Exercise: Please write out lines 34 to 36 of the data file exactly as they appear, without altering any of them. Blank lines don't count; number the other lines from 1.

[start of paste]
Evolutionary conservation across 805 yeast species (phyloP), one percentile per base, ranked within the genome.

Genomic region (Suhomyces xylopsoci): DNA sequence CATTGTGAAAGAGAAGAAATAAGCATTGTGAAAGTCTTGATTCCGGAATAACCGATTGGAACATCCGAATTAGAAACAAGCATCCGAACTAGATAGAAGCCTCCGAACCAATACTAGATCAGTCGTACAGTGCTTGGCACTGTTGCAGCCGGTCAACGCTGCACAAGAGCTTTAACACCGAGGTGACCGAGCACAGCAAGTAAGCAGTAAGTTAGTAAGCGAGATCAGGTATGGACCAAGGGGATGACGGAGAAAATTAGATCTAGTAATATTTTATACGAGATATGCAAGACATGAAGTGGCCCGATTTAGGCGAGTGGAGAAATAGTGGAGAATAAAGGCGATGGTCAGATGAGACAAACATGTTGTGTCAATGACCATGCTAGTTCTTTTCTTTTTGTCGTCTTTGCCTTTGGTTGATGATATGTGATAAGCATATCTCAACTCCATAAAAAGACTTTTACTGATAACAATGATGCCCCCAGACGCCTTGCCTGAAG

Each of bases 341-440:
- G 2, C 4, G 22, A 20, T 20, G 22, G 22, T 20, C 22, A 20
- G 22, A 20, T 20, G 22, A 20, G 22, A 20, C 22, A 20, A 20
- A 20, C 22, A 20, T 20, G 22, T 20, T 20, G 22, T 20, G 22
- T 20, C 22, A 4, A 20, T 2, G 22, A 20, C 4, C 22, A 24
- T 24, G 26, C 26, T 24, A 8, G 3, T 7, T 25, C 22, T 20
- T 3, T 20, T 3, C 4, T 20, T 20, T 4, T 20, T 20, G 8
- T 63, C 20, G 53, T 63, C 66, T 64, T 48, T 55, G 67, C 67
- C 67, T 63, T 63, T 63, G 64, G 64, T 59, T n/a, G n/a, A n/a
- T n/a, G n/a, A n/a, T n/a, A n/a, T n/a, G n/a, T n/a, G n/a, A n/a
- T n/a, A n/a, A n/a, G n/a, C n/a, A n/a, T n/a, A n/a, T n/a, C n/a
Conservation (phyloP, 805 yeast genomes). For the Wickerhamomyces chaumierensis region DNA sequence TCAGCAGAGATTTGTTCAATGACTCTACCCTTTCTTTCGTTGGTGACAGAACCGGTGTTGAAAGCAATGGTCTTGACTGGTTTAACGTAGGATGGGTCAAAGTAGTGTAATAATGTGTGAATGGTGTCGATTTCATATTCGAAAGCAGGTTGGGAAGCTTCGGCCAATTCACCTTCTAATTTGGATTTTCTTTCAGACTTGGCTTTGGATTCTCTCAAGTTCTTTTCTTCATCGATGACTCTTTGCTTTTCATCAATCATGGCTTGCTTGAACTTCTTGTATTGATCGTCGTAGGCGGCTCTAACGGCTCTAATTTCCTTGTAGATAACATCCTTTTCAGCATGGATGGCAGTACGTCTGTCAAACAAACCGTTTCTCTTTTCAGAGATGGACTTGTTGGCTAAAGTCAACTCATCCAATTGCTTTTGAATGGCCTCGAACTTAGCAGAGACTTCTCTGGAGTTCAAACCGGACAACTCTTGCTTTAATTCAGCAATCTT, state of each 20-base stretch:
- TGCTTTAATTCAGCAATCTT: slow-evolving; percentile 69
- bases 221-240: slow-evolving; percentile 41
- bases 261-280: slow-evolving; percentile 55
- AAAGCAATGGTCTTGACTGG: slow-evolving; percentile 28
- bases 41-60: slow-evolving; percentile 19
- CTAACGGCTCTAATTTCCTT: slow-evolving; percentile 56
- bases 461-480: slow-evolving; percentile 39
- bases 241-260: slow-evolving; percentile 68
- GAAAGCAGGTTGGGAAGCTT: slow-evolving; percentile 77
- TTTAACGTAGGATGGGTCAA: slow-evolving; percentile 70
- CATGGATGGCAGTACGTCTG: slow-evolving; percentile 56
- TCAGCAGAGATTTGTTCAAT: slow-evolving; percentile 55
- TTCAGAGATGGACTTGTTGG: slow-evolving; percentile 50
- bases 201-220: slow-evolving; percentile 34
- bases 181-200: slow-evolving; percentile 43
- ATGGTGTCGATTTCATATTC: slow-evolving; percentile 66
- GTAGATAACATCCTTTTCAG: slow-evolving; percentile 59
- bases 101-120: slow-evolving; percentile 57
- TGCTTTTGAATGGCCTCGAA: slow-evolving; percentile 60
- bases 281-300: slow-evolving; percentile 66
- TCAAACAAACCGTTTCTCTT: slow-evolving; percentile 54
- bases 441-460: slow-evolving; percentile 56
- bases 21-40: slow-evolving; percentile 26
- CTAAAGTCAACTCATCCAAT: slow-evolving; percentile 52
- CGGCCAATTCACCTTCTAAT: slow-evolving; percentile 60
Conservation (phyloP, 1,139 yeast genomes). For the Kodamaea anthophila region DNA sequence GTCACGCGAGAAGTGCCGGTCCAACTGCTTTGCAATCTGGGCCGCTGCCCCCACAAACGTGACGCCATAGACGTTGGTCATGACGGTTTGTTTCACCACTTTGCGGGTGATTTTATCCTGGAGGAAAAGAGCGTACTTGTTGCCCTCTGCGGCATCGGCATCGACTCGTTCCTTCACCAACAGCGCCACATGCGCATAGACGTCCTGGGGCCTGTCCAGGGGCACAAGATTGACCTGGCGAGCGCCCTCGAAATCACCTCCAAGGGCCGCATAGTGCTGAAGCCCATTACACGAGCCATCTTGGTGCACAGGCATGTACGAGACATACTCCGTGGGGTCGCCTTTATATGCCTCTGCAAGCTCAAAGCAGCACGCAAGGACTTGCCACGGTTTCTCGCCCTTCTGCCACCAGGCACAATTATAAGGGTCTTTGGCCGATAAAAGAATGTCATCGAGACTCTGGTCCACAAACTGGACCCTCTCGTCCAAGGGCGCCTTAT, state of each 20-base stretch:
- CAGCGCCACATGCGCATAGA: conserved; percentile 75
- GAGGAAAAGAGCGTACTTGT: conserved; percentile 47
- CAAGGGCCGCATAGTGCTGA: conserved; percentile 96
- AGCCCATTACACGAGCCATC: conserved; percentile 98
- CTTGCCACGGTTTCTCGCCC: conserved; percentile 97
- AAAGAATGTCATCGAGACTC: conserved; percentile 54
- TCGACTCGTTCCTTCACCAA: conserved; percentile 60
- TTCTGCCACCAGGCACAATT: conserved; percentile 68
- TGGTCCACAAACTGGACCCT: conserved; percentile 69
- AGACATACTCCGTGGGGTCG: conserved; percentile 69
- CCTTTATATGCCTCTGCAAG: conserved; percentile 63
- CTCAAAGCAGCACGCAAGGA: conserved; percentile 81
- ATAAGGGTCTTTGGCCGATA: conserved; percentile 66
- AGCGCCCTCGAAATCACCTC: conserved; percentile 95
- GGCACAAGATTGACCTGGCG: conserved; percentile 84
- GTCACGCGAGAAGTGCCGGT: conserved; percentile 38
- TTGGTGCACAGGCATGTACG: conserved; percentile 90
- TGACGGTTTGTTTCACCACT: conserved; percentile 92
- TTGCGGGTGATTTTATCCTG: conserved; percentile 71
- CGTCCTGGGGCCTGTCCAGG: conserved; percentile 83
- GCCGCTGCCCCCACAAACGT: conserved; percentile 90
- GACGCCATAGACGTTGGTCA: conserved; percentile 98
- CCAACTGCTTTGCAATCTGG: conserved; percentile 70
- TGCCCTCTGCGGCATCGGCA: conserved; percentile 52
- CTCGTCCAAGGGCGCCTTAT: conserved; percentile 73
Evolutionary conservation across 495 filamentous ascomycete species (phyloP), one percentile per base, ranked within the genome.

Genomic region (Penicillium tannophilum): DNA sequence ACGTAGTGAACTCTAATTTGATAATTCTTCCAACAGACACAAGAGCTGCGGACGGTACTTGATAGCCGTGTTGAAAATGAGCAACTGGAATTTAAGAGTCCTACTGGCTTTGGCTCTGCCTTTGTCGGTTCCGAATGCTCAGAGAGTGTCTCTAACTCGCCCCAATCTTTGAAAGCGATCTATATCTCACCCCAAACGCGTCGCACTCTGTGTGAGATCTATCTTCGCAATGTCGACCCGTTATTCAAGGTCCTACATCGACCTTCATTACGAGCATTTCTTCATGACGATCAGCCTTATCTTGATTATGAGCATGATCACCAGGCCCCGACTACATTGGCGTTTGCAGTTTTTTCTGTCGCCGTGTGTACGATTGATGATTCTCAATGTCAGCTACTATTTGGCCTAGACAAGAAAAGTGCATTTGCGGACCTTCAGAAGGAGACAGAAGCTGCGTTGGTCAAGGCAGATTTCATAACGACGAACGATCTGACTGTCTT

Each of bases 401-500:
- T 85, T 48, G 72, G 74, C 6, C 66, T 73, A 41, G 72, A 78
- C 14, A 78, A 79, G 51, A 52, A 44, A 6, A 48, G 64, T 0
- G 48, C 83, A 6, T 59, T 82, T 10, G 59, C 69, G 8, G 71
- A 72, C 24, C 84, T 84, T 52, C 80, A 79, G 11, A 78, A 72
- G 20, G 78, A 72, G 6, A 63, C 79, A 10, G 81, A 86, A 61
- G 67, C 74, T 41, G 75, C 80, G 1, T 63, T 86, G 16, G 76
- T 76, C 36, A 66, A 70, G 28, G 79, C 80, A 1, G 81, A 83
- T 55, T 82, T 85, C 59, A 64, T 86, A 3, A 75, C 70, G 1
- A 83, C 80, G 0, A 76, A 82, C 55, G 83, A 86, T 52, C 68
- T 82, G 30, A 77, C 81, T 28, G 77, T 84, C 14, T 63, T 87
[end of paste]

- bases 281-300: slow-evolving; percentile 66
- TCAAACAAACCGTTTCTCTT: slow-evolving; percentile 54
- bases 441-460: slow-evolving; percentile 56